Q: In Journey, you’ve once again brought in a renowned drumming ensemble, the Kiyoshi Nagata. How have you integrated that textural element into the score?
Andrew Lockington: A very different approach than SkinWalkers. It’s actually the same ensemble I used on SkinWalkers. I brought them in during the latter part of writing, because I realized as I was writing for this orchestral percussion that I wanted some really low drumming and some hits on the side of these big wooden drums that I’d fallen in love with working on SkinWalkers. I just wanted some sort of element of that in the Journey score. Unlike SkinWalkers, Journey was written for orchestra and I brought those drums in simply as a sound, so they’re played fully within a regular Western musical structure. The sounds are employed with the orchestra, and I think it’s effective. Another thing I was able to add to it was this analog synthesizer programmer that I used who came up with these really interesting sounds that don’t sound digital – they’re not digital, they’re just basically electricity through resistors and circuits and pots. That kind of sound seemed to really work with the orchestra. When I mentioned it to Eric Brevig, the director, he got scared and said, “no no, there’s no electronics, there’s nothing like that!” and yet when I played it for him with the orchestra samples, he said “wow that sounds great, I don’t feel like I’m listening to anything other than music.” So those two elements kind of allowed me to have a little bit of fun within the medium of an orchestral adventure score.
Q: Did the 3D aspect of the film affect what you were writing?
Andrew Lockington: It was funny, there was a big joke when I was doing it, from friends and colleagues, who would say, “wow, you’re writing a 3D score, that’s totally different!” and we’d all laugh. And it is different. I proved myself wrong. I would actually work to a two dimensional picture. We all, actually, worked to the left eye version of the film, even the edit crew would work to the left eye version, and at the end of the day we had a whole other edit suite that was devoted to editing the right eye version of the film, and matching it to the left eye. The editor and the director, more than me, were continually going to a 3-D screening room and watching what they’d done in 3-D. I flew down to L.A. and sat in this screening room to watch the 3-D version and immediately realized, “hey this is not the 3-D technology that I thought 3-D technology was. This is a completely different ball game.” It’s actually a shame that it’s even called 3-D, because I think people think that it’s like those old films from the ‘50s, and it’s so different. It just wakes up a part of your brain that’s never been woken up by a film before, and you basically, it’s not watching a film it’s being in a film. How it affected the music was, there were scenes that basically came alive and had elements within them that either the main character you were getting much more personality or much more communication from their facial expressions or in the background there were actual physical landmark elements or characters in the background who in 3-D really called for more musical recognition. Many times I would and watch it in 3-D with my score and come back and make changes to what I had done.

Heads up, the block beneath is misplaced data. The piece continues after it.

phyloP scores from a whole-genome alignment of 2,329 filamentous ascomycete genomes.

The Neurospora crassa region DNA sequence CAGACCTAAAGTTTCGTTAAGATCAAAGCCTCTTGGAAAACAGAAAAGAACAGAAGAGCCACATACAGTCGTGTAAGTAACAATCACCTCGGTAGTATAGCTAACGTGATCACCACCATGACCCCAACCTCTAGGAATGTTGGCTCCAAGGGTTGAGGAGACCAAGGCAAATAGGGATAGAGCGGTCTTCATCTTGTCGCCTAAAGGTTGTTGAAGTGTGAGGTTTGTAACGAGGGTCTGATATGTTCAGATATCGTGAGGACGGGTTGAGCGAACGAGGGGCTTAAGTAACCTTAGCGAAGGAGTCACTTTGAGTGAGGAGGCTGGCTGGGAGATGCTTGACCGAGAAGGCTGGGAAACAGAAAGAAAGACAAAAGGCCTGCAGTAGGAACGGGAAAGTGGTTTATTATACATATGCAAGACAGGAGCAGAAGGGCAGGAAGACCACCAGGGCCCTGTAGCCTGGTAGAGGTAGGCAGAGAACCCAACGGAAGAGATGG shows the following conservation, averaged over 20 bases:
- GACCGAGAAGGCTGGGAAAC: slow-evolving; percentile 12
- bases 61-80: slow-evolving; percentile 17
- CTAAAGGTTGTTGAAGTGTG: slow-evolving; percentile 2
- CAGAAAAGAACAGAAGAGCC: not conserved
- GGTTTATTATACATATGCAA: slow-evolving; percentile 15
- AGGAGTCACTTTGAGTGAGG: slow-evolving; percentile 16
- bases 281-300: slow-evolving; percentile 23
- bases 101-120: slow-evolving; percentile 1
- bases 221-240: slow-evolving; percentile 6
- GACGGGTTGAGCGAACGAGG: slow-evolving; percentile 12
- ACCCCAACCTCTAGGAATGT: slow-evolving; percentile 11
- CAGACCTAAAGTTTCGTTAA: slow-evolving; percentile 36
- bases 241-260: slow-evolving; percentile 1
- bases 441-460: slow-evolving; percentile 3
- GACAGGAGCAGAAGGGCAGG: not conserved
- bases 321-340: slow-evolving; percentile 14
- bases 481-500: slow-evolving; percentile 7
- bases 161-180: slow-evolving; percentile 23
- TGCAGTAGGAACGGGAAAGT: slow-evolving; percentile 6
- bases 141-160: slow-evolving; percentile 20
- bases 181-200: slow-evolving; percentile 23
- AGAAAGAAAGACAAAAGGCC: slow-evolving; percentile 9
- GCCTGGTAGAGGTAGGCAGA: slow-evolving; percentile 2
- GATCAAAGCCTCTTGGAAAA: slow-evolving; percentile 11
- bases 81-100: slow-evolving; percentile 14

Q: You’re now working on City of Ember. How far into that score are you?
Andrew Lockington: I’m pretty close on crunch time. So this is a great procrastination, talking to you! I go to London in ten days and we’re recording and mixing at Abbey Road.
Q: It seems to be a lavish, futuristic kind of adventure film. How would you describe the music needs and what you’re providing for this film?
Andrew Lockington: It’s very different than Journey, as far as the musical needs. There’s less dialog in City Of Ember, and there’s so many moments where Gil Kenan, the director, does an amazing job of telling the story in visual ways, and really leaving opportunities for music to finish the experience. The movie really responds well to music and themes and to the evolution of the story through the music to the end of the film. l can have conversations with the director and producers about themes, and I can say “we need to hear this theme at the end of the film, the audience needs to have a relationship with that theme, so let’s hint at it in these places,” and those are really fun discussions for a composer to have and be able to have a bit of a think tank with no ego’s involved, and all work together to make something that’s bigger than the sum of its parts.
Q: One of the responsibilities in a film like this, perhaps even more so than Journey which at least takes place on the real earth, is to bring the alien environment of the City of Ember into reality for the audience.